If the retrospective measurement of health status and HRQL is valid, these scores should be similar to the 12‐month post‐injury scores of participants who completely recovered. Complete recovery was defined as a return to full health, with no residual functional limitations. This was operationalized using the health transition scale and the Functional Capacity Index (FCI).
The health transition scale (SF‐36 Question 2) measures change in health compared with a prior state (eg, 12 months ago or pre‐injury). It is a five‐point ordinal scale with responses: 1, much better than pre‐injury; 2, somewhat better than pre‐injury; 3 about the same; 4 somewhat worse than pre‐injury; 5 much worse than pre‐injury. The scale was collapsed into a binary measure to distinguish participants who recovered (1–3, “same or better health” than pre‐injury) and those who did not (4 and 5, “worse health” than pre‐injury).
The FCI instrument14,15 was used to discriminate between participants with and without functional limitations, resulting from injury, at the end point of the study. The FCI was designed specifically to measure the effect of non‐fatal injuries on everyday activities and has been validated in an injured population.15 It describes function in 10 dimensions of physical function, yielding dimension‐specific and whole‐body scores expressed in the range 0 (maximum limitation) to 1 (no limitations). FCI scores were collapsed into a binary measure representing no residual limitations (FCI=1) or residual limitation (FCI<1).
For this analysis, two main groups were distinguished at 12 months after injury: (1) completely recovered (reporting same or better health than pre‐injury and no residual impairments) and (2) not completely recovered (reporting worse health than pre‐injury or with residual limitations).
If the retrospective baseline measures are valid, participants not recovered at 12 months after injury should have worse health status and HRQL scores than at baseline. Those fully recovered should show no major difference between scores. Wilcoxon's signed ranks tests were conducted to identify any major difference between the retrospective baseline and 12‐month post‐injury scores for each group.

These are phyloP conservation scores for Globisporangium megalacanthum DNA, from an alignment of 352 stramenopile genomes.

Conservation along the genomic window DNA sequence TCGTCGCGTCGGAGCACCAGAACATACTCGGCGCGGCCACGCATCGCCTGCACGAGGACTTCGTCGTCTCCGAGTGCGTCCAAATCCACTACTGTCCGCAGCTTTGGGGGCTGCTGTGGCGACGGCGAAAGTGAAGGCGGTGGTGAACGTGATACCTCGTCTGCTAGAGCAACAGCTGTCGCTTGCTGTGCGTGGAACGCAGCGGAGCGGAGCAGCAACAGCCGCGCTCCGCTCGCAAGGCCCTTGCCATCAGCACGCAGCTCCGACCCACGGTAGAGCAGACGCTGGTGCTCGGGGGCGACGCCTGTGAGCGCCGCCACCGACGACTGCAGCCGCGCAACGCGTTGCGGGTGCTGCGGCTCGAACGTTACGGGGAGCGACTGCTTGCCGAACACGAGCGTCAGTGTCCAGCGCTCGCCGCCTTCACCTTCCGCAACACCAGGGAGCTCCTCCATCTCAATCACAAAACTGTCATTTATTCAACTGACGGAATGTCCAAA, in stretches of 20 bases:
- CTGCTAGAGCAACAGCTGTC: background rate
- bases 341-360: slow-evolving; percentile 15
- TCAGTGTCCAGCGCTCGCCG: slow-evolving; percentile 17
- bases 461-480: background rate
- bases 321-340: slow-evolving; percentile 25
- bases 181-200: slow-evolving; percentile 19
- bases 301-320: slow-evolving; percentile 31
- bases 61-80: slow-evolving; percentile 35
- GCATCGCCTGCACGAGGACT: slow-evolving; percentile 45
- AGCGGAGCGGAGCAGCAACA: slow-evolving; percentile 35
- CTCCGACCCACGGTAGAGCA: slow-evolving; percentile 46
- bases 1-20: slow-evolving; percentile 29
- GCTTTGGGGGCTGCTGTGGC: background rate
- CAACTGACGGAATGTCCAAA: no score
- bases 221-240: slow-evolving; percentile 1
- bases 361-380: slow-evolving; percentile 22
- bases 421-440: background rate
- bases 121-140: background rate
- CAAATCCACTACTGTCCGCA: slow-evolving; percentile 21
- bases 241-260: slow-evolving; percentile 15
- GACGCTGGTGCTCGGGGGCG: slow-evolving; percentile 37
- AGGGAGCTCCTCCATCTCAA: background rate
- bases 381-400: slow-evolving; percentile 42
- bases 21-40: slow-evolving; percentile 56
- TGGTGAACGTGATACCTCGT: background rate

Australian norms for the SF‐36 were available from the Australian Bureau of Statistics.16 Published norms for the AQoL17 were not commensurate with age groups commonly used in injury research, hence, recalculated norms were provided by the developers.18 Norms for the SF‐6D were calculated from the Confidentialised Unit Record File of the 1995 National Health Survey provided by the Australian Bureau of Statistics.19 The SF‐36 responses from the file were scored to the SF‐6D, and means established for relevant age groups. Responses were scored for 13791 respondents, aged 18‐years, with group numbers ranging from 517 (75 years) to 3192 (35–44 years).
Single‐sample t tests were used to compare the cohort scores with population norms, on the assumption that the population value was the real value (given the generally low standard errors for population norms) and that observations represent the variance of the study data from the population value.20,21
Data were available for both the retrospective pre‐injury and 12‐month post‐injury administrations for 186 of the 221 participants recruited. The continuing cohort group represented slightly >9% of the estimated equivalent population from the participating hospitals (injured patients admitted to hospital who met the inclusion criteriai during the recruitment period estimated from the Victorian Admitted Episodes Dataset). Demographic characteristics of the cohort did not differ substantially from the population from which it was drawn, showing a similar age distribution and a slightly higher proportion of men. However, there were differences in injury mechanism and nature of injury (table 11),), but not in severity of injury as measured by using the International Classification of Diseases Injury Severity Score22 (single‐sample Wilcoxon's signed rank sum test z=0.264, p=0.795).